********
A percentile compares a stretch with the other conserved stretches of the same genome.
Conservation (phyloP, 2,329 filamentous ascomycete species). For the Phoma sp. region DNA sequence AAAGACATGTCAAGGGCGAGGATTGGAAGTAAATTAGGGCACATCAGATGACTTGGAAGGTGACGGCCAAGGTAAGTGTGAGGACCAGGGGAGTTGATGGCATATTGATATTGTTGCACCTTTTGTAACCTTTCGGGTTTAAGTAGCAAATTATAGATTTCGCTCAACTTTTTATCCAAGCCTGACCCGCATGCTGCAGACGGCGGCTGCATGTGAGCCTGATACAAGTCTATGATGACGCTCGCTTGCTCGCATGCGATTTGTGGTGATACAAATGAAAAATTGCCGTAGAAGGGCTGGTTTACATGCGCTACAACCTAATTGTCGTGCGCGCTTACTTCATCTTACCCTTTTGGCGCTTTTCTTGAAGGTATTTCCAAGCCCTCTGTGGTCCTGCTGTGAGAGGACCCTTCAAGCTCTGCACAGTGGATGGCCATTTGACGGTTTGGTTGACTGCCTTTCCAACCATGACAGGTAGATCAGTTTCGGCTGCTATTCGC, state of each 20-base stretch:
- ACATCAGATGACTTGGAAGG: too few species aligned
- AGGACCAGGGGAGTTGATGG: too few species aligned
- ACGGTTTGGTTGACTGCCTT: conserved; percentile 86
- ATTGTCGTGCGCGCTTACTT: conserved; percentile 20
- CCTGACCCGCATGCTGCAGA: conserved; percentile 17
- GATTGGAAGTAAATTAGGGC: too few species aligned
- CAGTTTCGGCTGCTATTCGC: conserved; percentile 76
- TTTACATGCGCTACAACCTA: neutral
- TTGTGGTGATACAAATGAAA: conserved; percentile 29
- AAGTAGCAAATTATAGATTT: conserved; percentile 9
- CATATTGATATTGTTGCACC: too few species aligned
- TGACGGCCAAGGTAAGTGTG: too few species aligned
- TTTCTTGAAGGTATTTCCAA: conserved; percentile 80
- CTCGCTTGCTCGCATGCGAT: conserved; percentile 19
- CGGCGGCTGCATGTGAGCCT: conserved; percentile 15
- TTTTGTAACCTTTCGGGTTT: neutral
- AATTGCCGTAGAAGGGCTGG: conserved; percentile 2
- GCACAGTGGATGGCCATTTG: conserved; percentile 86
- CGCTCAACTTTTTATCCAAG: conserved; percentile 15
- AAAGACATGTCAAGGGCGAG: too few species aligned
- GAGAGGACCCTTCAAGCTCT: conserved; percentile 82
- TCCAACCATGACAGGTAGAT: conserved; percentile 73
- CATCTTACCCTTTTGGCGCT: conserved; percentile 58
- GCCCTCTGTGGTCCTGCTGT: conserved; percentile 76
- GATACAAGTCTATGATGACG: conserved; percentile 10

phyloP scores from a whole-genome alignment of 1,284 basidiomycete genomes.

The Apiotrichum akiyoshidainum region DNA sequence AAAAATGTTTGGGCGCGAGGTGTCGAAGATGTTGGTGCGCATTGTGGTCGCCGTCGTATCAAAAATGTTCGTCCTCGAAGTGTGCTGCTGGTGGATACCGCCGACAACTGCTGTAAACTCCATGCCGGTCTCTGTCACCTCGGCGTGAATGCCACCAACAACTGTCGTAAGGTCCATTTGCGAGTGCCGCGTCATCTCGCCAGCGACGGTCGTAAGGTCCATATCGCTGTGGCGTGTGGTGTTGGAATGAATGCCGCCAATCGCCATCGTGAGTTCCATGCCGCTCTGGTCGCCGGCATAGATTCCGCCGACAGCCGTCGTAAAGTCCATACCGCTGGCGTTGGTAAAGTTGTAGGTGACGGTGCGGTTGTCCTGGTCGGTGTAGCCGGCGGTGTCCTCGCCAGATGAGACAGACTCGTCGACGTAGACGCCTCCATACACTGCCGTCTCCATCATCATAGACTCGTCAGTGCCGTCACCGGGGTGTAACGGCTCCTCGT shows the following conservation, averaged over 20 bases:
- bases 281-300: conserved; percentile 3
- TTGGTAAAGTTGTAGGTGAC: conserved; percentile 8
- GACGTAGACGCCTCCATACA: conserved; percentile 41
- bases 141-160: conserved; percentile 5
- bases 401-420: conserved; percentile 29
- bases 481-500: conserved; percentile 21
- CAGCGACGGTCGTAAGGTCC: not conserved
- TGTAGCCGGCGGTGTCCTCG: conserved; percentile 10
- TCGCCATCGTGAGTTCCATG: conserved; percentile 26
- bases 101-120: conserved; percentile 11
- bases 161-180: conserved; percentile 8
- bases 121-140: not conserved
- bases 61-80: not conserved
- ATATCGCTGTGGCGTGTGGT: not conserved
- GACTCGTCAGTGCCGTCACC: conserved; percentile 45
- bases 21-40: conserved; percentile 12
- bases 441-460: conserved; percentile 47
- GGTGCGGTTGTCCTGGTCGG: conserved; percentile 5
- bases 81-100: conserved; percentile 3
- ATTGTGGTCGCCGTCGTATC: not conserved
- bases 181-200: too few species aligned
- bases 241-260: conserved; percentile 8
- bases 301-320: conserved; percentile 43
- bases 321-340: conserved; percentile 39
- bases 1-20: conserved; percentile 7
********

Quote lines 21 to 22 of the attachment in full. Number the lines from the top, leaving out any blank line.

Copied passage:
- CGCTCAACTTTTTATCCAAG: conserved; percentile 15
- AAAGACATGTCAAGGGCGAG: too few species aligned